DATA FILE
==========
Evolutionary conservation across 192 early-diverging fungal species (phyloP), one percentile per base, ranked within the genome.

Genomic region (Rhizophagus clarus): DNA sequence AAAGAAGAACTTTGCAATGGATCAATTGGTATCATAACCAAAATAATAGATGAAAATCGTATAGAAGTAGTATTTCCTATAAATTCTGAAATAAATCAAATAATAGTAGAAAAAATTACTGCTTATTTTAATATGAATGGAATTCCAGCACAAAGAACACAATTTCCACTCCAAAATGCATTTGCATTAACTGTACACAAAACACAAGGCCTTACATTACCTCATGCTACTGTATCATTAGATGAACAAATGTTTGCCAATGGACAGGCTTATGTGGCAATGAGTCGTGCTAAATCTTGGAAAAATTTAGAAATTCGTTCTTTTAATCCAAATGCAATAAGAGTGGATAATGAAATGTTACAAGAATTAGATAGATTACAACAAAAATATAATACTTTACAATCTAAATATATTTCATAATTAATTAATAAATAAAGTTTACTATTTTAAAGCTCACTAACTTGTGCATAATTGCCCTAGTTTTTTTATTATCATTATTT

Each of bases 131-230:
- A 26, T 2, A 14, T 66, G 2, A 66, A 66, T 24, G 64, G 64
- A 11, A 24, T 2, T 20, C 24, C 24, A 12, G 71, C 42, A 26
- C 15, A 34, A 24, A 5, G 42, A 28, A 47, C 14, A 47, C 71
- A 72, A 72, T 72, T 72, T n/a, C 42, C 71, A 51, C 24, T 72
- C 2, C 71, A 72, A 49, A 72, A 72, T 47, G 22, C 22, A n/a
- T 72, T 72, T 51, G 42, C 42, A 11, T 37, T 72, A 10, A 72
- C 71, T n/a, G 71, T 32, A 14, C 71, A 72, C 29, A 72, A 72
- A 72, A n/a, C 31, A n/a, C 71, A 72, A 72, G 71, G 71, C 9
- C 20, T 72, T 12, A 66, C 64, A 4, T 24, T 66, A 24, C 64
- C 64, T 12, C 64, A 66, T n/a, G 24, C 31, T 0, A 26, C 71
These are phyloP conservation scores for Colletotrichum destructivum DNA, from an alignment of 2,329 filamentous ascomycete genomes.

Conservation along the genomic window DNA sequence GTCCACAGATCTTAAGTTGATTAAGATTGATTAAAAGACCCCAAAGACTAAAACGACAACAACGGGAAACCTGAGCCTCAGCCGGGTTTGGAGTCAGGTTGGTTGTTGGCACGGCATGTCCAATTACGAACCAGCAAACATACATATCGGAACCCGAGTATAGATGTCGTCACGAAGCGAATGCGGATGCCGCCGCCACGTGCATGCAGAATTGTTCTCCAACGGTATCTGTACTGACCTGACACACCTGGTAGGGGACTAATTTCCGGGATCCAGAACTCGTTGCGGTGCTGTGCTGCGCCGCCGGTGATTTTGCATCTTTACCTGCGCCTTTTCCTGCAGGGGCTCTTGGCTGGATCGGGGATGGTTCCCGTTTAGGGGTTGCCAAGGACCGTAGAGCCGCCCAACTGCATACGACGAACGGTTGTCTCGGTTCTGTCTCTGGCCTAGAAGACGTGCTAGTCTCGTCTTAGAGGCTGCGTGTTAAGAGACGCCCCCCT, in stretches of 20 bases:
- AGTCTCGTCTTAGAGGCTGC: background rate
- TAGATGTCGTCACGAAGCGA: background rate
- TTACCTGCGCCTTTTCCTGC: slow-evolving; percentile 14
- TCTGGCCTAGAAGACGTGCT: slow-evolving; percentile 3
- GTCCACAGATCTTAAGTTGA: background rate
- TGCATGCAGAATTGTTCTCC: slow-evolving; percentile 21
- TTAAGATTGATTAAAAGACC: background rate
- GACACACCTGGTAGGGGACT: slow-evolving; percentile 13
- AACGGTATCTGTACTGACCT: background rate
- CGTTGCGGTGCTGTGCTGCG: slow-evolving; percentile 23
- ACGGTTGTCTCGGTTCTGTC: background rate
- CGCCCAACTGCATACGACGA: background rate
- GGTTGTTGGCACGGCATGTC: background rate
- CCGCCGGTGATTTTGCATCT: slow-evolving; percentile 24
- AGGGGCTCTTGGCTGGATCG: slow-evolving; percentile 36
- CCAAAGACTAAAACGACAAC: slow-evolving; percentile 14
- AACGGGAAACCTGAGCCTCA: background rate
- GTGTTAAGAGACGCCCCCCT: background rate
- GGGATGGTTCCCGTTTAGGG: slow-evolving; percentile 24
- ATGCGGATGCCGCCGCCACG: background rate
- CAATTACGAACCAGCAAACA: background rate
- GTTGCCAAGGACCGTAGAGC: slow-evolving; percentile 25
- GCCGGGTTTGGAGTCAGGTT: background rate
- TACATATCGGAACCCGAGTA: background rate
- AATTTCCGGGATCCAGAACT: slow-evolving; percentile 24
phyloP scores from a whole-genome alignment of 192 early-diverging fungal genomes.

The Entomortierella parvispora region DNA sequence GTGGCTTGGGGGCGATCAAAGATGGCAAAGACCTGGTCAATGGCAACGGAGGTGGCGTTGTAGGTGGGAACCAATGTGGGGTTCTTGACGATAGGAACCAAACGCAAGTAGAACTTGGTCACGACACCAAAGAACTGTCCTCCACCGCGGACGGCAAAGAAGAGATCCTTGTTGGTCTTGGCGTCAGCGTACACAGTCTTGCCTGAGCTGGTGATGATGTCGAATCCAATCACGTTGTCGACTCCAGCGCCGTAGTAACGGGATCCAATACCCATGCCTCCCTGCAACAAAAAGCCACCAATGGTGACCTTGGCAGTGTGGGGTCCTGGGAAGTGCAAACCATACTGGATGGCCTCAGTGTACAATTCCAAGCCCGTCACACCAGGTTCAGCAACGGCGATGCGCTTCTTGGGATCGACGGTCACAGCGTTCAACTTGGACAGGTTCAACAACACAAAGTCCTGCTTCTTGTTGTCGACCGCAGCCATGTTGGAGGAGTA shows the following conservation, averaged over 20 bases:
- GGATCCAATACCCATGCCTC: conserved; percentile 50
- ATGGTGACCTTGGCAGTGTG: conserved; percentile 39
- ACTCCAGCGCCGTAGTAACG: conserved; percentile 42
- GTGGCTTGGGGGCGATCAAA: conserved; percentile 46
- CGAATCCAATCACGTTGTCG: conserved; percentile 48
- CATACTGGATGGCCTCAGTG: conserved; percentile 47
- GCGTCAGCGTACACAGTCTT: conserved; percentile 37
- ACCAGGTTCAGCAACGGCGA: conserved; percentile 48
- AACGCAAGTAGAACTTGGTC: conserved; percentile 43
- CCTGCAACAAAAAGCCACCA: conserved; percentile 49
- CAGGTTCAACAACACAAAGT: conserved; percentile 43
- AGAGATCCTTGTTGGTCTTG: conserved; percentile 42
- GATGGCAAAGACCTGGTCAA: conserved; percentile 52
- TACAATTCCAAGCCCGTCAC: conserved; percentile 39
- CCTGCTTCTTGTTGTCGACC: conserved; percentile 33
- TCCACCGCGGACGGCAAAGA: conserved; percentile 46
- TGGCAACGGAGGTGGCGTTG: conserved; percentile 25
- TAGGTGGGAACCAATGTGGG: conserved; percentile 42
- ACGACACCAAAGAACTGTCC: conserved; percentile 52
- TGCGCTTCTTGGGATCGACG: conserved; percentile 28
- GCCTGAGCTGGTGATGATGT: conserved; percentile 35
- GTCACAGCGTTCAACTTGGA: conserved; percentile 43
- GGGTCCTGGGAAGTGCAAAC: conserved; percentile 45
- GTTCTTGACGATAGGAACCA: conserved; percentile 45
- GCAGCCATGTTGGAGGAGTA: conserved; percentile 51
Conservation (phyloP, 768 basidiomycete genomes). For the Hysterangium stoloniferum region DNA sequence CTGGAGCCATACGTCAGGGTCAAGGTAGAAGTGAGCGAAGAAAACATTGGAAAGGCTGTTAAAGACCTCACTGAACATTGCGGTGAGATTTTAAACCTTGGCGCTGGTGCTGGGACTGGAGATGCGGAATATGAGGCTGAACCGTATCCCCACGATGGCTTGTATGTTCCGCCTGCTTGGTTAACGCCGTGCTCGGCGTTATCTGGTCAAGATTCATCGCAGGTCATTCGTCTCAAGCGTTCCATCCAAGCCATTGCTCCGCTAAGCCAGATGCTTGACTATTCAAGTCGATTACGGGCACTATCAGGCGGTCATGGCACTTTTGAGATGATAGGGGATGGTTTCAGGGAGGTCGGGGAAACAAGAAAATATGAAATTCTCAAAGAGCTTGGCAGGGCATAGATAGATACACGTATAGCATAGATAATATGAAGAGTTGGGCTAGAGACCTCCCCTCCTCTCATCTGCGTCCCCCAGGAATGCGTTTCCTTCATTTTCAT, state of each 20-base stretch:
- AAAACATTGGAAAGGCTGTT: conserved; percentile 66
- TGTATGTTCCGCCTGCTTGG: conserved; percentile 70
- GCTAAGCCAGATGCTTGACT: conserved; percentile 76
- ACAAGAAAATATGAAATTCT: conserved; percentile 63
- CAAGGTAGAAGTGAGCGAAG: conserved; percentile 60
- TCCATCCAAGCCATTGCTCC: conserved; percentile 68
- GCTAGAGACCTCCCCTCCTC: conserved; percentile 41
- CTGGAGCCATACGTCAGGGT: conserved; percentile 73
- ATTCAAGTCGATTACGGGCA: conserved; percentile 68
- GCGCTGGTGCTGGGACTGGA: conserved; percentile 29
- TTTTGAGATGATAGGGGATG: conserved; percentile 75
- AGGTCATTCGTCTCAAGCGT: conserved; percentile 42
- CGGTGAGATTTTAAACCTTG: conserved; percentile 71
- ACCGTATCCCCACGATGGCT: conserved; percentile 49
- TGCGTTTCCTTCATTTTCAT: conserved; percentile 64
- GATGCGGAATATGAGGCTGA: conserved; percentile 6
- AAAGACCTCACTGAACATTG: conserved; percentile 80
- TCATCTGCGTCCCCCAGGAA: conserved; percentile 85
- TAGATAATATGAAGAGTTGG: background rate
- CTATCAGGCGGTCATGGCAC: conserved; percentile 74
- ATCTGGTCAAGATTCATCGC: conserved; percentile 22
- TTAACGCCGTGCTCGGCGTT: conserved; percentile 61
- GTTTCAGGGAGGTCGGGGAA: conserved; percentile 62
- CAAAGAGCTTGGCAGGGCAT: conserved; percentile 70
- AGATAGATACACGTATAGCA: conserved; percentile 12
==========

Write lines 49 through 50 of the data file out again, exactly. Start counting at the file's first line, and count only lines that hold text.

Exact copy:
- GCGTCAGCGTACACAGTCTT: conserved; percentile 37
- ACCAGGTTCAGCAACGGCGA: conserved; percentile 48